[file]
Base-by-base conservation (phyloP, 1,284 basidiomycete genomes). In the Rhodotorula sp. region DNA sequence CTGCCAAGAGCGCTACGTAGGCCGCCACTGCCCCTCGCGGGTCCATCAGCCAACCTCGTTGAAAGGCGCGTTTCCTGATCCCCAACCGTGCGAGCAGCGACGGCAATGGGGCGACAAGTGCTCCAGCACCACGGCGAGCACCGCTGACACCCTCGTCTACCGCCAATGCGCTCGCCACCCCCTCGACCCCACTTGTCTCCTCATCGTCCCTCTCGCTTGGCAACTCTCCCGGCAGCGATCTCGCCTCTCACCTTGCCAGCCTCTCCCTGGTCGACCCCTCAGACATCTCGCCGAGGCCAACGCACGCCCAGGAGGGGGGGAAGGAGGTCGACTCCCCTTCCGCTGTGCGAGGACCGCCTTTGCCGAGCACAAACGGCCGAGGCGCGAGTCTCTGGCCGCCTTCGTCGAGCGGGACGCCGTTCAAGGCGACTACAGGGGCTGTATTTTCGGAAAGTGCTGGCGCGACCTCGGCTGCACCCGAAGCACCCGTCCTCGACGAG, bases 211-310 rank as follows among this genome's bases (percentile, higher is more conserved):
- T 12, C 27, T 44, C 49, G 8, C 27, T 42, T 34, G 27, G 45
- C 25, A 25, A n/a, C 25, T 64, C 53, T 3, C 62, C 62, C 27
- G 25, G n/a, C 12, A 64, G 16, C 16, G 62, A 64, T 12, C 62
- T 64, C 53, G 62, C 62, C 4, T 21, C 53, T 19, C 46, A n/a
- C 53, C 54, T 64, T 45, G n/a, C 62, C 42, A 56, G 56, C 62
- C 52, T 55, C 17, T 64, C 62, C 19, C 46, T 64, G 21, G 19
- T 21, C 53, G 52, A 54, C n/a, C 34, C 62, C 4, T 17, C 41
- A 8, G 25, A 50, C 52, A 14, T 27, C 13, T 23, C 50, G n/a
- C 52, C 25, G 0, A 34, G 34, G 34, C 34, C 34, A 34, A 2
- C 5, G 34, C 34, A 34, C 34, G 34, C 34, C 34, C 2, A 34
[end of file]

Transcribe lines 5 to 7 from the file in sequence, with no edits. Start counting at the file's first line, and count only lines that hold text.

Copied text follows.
- T 64, C 53, G 62, C 62, C 4, T 21, C 53, T 19, C 46, A n/a
- C 53, C 54, T 64, T 45, G n/a, C 62, C 42, A 56, G 56, C 62
- C 52, T 55, C 17, T 64, C 62, C 19, C 46, T 64, G 21, G 19